Occasionally History is a Real Bear

by on 15/12/15 at 6:11 am

Editor' Note: S was used simply because Dipshitski was already in use.

Editor’s Note:
Schmuckski was used simply because Dipshitski was already in use.

Washington DC: (satireworld.com)

The writers at Satireworld.com are always striving to bring the news of the day to an American public craving the truth about their elected federal, state and local representatives. This undertaking is made difficult these days by political correctness, cover-ups, corruption and the ignorance of incompetent high placed politicians. One amusing event did occur when the editor of Satireworld.com received a letter from the Russian Federation Embassy.

Chief Editor Satireworld.com
Bargis Tryhol
USA

Dear Editor Tryhol:

Your Satireworld.com blog is widely read here at The Russian Federation’s embassy in Washington DC and at home, for us to keep up on partisan politics (Republican and Democratic) in the USA. Although we do not inject our own views in your political process it is rather entertaining at times.

However, a reference to your president/chief executive as “Schmuckski” has caught Russian Federation President Vladimir Putin by surprise. The surname “Schmuckski” is an honored family name in the Russian Federation’s history, going back to when our nation was still ruled by a royal house, namely Tsarist Russia.

President Putin called in the US Ambassador, demanded an apology and that something be done about such printed slander to an old respected Russian surname (1). The US Ambassador called Secretary of State (SOS) John Kerry about the incident (2). The Russian Federation Ambassador (3) resident at the Washington DC embassy was then called by SOS Kerry’s office. I was delegated the task of contacting you Mr. Bargis Tryhol because of my family connections.

My great, great grandfather General Boris “Schmuckski” fought the French at Moscow in 1812, to eventually defeat their army led by the capitalist Emperor Napoleon. Unfortunately Boris was killed in the ensuing battles. Never the less, Boris was a hero such that Tsar Alexander I awarded my family large estates with many peasants living on the land.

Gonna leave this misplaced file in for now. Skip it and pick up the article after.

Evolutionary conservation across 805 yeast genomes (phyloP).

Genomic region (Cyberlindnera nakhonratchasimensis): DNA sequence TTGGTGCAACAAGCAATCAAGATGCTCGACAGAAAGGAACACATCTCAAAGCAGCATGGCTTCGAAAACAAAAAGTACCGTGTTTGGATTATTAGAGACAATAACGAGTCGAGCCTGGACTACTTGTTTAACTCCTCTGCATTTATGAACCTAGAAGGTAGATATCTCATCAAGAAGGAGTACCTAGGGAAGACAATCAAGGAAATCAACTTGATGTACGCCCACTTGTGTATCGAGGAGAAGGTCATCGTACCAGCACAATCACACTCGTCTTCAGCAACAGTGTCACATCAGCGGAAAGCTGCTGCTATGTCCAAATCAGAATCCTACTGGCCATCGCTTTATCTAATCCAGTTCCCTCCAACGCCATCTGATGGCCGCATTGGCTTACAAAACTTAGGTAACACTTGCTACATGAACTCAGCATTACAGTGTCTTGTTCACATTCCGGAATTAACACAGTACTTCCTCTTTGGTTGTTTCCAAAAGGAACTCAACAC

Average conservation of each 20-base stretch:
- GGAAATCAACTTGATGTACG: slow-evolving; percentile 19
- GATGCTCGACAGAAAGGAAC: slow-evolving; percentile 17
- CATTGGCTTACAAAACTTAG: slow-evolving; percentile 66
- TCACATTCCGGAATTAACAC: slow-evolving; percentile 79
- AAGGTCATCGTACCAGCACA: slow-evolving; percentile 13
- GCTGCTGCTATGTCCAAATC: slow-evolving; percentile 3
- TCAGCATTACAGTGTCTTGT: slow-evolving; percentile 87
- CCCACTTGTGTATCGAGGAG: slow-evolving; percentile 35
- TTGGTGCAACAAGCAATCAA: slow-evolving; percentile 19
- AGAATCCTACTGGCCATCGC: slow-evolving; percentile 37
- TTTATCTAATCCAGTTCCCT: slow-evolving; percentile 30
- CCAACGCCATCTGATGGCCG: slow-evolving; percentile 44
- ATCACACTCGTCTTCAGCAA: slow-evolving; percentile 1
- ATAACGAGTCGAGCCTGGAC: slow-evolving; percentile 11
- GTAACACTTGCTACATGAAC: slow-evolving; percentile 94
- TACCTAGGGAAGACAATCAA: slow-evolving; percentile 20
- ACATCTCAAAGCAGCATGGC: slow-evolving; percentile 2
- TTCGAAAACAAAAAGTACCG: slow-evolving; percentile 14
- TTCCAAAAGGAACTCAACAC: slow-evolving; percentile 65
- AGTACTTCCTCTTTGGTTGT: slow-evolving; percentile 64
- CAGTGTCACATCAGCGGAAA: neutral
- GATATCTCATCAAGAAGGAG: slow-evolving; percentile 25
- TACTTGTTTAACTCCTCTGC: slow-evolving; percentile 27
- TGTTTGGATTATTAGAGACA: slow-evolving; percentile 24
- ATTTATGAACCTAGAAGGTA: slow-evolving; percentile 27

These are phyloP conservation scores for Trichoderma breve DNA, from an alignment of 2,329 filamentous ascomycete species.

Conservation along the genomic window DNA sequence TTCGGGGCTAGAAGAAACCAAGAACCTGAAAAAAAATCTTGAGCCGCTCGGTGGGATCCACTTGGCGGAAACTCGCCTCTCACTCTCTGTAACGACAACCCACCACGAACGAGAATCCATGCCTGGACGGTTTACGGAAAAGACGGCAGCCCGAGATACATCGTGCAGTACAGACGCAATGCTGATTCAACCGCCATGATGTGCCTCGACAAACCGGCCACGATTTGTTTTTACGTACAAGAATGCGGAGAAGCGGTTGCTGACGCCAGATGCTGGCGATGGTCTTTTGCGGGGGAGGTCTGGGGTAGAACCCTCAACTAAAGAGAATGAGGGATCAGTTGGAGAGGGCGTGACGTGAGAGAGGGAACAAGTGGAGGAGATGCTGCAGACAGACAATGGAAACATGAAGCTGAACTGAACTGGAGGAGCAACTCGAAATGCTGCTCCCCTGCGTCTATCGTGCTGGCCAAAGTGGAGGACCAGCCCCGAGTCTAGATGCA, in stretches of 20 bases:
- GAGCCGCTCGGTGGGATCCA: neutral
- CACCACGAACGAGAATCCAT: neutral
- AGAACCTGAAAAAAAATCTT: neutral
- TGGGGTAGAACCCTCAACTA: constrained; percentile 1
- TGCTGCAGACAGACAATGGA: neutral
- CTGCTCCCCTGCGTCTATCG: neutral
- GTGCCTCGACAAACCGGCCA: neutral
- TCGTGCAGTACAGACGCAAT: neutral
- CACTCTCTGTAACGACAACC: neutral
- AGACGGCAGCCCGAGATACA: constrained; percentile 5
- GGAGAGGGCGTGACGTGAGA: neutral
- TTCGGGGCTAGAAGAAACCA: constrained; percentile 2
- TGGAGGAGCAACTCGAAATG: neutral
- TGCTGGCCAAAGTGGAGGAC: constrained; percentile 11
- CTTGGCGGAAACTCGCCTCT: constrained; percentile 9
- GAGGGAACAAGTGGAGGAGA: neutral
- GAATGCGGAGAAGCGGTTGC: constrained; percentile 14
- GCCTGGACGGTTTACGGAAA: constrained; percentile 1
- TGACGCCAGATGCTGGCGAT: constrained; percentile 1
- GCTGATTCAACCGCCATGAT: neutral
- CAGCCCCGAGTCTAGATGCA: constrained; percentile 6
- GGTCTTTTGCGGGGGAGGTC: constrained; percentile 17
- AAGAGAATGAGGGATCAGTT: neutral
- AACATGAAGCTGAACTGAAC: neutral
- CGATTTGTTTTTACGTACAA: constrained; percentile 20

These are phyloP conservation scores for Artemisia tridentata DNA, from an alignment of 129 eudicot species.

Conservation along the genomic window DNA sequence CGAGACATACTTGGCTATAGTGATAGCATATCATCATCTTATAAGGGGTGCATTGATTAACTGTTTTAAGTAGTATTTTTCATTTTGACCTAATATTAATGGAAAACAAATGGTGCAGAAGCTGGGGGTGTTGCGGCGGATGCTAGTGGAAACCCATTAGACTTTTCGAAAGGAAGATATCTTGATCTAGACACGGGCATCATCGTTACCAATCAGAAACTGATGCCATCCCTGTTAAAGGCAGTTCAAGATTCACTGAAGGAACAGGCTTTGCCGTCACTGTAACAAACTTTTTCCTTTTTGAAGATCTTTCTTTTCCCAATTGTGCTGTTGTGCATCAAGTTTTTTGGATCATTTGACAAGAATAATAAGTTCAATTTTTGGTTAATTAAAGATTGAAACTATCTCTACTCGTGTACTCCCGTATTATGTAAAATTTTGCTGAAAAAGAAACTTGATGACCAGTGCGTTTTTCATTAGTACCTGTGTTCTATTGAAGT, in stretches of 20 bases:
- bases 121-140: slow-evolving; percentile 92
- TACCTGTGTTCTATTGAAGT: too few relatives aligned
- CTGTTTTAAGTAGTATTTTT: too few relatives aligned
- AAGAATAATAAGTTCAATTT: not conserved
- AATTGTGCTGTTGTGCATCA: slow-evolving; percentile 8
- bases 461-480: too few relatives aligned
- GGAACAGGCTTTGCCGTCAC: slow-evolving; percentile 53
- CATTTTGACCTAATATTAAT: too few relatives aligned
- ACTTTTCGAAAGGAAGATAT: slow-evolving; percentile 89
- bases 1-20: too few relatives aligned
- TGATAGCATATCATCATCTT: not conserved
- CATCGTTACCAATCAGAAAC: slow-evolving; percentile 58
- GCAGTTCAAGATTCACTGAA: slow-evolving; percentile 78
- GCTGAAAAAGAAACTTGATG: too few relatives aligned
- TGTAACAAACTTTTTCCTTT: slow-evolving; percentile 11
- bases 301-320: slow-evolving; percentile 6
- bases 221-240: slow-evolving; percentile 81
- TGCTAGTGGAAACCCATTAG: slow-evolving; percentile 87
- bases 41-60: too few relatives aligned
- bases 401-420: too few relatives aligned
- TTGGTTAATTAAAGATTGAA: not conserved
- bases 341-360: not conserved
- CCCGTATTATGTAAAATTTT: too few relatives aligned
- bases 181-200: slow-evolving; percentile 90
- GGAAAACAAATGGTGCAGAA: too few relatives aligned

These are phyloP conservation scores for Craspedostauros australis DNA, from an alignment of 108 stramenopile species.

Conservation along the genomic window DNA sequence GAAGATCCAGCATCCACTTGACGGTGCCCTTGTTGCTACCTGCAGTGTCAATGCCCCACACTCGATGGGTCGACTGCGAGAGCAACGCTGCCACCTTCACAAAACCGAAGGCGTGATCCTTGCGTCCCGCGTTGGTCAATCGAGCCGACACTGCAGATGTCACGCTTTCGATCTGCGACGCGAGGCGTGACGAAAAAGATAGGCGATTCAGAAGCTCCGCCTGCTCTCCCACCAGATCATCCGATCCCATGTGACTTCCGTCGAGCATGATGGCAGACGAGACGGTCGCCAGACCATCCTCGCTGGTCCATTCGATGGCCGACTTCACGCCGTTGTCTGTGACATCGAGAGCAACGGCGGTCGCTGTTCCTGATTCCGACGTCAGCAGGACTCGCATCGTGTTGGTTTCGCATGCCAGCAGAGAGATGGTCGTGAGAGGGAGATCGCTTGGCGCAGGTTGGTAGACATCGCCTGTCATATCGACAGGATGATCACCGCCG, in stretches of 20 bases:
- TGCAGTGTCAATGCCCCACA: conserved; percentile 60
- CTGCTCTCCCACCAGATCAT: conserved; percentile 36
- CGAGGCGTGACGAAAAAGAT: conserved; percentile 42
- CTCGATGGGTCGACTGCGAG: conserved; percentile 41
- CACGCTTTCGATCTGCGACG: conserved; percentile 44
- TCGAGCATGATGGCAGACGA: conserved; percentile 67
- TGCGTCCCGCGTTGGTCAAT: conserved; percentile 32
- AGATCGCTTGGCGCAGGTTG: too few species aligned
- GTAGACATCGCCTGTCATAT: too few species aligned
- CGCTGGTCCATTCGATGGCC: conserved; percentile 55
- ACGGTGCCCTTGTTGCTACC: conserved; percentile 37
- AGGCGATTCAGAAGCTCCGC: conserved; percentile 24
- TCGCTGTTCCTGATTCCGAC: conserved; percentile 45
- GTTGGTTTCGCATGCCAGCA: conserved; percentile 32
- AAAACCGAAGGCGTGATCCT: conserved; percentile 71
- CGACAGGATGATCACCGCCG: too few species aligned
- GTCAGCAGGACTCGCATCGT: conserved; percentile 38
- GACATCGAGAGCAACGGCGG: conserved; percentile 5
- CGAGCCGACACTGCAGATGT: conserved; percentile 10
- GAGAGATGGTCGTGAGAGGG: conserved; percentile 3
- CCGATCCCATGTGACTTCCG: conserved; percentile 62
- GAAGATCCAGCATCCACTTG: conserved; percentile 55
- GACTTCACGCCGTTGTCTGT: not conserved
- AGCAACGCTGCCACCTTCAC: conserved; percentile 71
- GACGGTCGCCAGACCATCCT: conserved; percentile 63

Please contact me at your earliest convenience, such that a mutually beneficial agreement can be arrived at to resolve this incident.

Sincerely,
Ivan Schmuckski
Public Relations Secretary
Russian Federation Embassy
Washington DC

 

Ivan Schmuckski
Public Relations Secretary
Russian Federation Embassy
Washington DC

Dear Ivan Schmuckski:

Chief Editor Bargis Tryhole asked me to respond to your letter.

During the reign of Tsar Alexander II in 1861 Russia abolished serfdom. Apparently, corrupt nobles named “Schmuckski” never got the memo about freeing their serfs until the Bolshevik Revolution of 1917 against Tsar Nicolas II. The results of this revolution didn’t go too well for the Russian people for the next 85 years. We at Satireworld.com do inject our own views in your political process, especially when it violates our First Amendment (4) rights under the US Constitution.

My great, great grandfather, Viktor Chekov, an escaped Russian peasant was a private soldier in the Continental Army fighting the British during the American Revolution War. His posterity received the Constitution of the United States!

So no thanks to any negotiations about “Schmuckski.” We have an old American proverb “If the shoe fits, wear it.”

Sincerely,
Writer Satireworld.com
Natasha Chekov
USA

 

Authors Notes:
(1) In his written report to SOS John Kerry about the meeting with President Putin, the US Ambassador did notice a slight smile on President Putin’s face when “Schmuckski” and President Obama’s name were mentioned in the same sentence. Additionally, trying to explain the First Amendment to the US Constitution was a waste of time.
(2) SOS Kerry was in Paris with President Obama worrying about climate change.
(3) The Russian Federation Ambassador to the US was away in the Ukraine on important business.
(4) Prohibits the making of any law respecting an establishment of religion, impeding the free exercise of religion, abridging the freedom of speech, infringing on the freedom of the press, interfering with the right to peaceably assemble or prohibiting the petitioning for a governmental redress of grievances.



Leave a Reply